This brings us to the end of another edition of Pale Horse Revelations. I hope you found it to be both interesting and entertaining. As usual, I have tried to provide some interesting historical information while trying not to bog the casual reader down with too much detail. But even more than usual, I feel like I have barely scratched the surface when it comes to this amazing culture. There is so much that I simply could not include without far exceeding the intended scope of this work. I strongly encourage everyone to dig in and do a little research of their own. I don't think you will be disappointed.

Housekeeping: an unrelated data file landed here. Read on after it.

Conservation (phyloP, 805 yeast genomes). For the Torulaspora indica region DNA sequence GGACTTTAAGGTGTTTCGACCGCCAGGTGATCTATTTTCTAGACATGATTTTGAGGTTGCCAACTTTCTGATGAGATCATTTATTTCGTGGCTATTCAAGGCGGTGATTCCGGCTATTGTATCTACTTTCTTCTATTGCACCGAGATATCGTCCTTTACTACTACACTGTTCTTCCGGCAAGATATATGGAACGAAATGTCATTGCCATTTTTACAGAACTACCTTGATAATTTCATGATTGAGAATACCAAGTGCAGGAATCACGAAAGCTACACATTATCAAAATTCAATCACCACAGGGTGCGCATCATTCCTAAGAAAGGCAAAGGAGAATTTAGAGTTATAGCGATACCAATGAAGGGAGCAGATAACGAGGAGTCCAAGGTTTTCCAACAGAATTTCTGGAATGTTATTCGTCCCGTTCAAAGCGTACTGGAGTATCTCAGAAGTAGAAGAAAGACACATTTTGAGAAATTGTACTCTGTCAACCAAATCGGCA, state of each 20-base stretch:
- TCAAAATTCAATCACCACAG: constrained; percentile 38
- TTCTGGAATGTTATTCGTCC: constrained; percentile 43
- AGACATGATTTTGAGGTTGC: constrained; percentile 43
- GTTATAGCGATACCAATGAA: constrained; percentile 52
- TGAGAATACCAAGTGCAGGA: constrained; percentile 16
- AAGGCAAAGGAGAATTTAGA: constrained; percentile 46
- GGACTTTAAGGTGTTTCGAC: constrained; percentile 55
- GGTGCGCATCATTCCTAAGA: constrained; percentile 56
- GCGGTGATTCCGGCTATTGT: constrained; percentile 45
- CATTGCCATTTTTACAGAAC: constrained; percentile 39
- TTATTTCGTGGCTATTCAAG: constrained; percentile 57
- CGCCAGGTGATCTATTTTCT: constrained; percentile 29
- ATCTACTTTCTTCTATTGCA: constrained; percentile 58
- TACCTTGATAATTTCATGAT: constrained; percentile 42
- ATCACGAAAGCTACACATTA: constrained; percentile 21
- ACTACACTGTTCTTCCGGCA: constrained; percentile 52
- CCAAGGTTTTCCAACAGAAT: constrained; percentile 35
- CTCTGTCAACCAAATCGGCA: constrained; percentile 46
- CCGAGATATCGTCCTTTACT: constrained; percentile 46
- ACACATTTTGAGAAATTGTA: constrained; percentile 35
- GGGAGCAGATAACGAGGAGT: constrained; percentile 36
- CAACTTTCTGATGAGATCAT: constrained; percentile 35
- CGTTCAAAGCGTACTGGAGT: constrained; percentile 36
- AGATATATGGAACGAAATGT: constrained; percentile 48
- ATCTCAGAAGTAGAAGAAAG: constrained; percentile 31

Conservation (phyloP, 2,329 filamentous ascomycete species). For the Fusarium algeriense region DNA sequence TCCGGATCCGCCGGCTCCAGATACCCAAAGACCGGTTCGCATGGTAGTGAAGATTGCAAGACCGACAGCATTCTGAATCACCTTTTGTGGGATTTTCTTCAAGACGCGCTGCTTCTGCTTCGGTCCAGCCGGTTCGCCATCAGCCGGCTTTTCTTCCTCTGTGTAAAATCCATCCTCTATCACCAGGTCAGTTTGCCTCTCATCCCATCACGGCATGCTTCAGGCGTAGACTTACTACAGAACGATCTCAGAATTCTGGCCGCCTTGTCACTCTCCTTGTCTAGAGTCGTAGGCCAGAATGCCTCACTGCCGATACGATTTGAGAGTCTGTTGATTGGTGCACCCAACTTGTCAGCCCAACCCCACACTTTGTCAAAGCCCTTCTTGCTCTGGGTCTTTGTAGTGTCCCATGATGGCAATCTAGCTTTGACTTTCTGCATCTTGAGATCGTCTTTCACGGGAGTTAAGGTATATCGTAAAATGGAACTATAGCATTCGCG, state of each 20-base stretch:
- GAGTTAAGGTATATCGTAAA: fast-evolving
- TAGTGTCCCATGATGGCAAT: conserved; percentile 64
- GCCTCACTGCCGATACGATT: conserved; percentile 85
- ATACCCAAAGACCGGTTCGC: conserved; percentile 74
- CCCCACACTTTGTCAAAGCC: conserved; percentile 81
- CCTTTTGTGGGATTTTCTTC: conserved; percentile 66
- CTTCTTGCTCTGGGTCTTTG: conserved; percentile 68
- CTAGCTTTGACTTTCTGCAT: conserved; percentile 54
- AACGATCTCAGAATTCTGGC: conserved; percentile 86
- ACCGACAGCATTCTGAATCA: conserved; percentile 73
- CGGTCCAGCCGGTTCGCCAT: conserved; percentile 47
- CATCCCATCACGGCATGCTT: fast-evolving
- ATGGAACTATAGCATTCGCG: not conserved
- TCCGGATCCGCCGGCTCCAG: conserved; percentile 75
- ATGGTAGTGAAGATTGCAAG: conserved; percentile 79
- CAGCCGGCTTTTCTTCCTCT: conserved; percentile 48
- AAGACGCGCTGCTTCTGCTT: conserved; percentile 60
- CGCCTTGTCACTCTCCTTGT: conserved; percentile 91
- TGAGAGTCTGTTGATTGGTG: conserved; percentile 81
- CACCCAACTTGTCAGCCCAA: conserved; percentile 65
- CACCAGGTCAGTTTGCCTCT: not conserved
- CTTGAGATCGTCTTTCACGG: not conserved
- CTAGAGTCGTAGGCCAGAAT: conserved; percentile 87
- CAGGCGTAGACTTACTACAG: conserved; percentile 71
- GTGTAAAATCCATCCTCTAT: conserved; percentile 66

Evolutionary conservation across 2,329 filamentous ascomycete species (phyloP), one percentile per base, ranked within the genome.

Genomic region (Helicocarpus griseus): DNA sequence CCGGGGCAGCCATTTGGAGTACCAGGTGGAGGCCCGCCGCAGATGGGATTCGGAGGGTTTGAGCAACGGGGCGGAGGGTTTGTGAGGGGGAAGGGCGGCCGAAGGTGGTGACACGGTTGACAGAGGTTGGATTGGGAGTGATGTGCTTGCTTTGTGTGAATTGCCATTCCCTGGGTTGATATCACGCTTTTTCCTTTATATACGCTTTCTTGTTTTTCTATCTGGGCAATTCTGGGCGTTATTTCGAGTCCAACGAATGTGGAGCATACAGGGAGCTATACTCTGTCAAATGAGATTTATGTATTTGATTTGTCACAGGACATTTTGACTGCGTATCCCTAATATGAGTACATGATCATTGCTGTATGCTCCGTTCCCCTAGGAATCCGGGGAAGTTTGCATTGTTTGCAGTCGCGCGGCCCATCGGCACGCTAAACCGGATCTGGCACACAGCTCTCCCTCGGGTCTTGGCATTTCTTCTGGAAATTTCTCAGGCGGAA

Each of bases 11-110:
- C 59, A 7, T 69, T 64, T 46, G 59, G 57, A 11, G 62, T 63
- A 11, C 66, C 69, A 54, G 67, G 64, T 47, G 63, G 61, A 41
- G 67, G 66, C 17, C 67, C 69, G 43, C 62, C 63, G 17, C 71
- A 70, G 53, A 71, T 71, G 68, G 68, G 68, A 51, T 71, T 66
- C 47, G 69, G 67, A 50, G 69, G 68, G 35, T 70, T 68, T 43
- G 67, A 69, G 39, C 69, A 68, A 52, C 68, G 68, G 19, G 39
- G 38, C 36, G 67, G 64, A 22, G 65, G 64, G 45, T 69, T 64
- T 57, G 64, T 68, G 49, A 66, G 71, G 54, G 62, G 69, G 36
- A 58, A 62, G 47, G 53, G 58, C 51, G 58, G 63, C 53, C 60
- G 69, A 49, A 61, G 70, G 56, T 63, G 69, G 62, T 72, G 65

As a reminder, I would love to hear your suggestions for topics to focus on in future editions of Pale Horse Revelations. If there's a particular location, person, or event that you would like to know more about, please let me know. Just fill out the Contact form found on the "Contact the Author" page of this website and indicate your desired topic in the message box at the bottom of the form. I look forward to hearing from you all.

  Please be sure to check back next week for the next installment of Pale Horse Revelations and thank you for your continued interest and support.